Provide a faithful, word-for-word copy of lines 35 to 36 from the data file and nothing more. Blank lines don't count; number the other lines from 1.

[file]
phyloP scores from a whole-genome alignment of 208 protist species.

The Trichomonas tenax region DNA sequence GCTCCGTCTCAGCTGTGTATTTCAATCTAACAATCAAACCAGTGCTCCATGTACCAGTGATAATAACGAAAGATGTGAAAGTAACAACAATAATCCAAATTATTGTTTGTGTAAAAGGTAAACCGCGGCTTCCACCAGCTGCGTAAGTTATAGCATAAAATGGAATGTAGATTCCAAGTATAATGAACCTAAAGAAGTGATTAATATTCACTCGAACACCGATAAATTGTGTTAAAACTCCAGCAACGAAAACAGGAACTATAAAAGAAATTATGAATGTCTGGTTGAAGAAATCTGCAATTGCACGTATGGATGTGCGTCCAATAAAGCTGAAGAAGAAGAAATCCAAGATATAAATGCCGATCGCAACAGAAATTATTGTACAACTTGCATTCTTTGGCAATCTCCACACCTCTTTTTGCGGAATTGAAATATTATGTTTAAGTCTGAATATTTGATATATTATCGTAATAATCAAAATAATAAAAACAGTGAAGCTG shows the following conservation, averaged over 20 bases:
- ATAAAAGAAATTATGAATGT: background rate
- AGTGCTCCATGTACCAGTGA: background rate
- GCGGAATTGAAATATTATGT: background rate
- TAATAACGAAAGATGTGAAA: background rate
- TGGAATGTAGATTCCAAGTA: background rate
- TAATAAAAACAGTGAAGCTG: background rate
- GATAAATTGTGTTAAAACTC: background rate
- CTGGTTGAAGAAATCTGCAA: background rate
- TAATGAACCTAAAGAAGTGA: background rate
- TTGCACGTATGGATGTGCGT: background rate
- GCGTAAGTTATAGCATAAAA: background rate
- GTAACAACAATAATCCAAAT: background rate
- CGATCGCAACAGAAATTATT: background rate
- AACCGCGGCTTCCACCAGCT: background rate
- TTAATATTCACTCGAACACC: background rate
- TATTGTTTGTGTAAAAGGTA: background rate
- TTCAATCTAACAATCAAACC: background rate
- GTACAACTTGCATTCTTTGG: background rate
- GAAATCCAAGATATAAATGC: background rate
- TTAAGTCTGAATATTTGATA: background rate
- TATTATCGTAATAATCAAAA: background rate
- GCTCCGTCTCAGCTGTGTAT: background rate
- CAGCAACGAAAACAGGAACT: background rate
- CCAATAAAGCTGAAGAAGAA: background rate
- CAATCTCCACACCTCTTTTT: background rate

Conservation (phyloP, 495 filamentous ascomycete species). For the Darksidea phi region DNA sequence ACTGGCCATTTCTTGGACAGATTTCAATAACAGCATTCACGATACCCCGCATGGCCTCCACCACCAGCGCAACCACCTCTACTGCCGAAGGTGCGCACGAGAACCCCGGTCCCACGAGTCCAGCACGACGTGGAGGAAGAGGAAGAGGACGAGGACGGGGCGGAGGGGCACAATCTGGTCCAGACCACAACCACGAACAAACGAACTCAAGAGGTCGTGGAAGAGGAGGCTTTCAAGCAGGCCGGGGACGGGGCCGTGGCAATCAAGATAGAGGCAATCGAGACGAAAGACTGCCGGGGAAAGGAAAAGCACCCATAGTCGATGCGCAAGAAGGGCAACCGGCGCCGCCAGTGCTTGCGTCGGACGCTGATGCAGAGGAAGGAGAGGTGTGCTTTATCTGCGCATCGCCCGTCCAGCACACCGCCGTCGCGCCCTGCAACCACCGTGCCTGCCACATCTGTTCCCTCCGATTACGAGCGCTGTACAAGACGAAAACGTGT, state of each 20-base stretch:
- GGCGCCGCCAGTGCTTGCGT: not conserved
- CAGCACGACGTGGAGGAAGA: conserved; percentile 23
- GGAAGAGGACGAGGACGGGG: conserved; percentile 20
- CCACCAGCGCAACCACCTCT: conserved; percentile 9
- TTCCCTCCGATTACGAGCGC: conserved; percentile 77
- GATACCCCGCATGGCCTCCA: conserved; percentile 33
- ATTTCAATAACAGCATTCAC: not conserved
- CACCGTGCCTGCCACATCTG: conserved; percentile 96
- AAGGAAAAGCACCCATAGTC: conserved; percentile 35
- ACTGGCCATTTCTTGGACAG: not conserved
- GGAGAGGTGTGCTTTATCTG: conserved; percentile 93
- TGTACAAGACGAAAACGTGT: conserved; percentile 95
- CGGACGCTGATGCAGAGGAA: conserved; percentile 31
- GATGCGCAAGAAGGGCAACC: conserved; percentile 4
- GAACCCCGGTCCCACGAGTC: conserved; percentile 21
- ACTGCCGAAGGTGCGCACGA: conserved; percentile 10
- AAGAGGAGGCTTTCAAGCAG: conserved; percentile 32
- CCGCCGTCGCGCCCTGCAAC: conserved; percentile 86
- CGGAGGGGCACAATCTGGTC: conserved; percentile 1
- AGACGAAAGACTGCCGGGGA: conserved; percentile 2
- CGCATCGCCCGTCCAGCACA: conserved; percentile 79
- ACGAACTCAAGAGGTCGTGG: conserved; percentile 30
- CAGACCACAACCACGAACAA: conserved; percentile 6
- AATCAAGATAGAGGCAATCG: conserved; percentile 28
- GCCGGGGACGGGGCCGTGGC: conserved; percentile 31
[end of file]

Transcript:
- ATTTCAATAACAGCATTCAC: not conserved
- CACCGTGCCTGCCACATCTG: conserved; percentile 96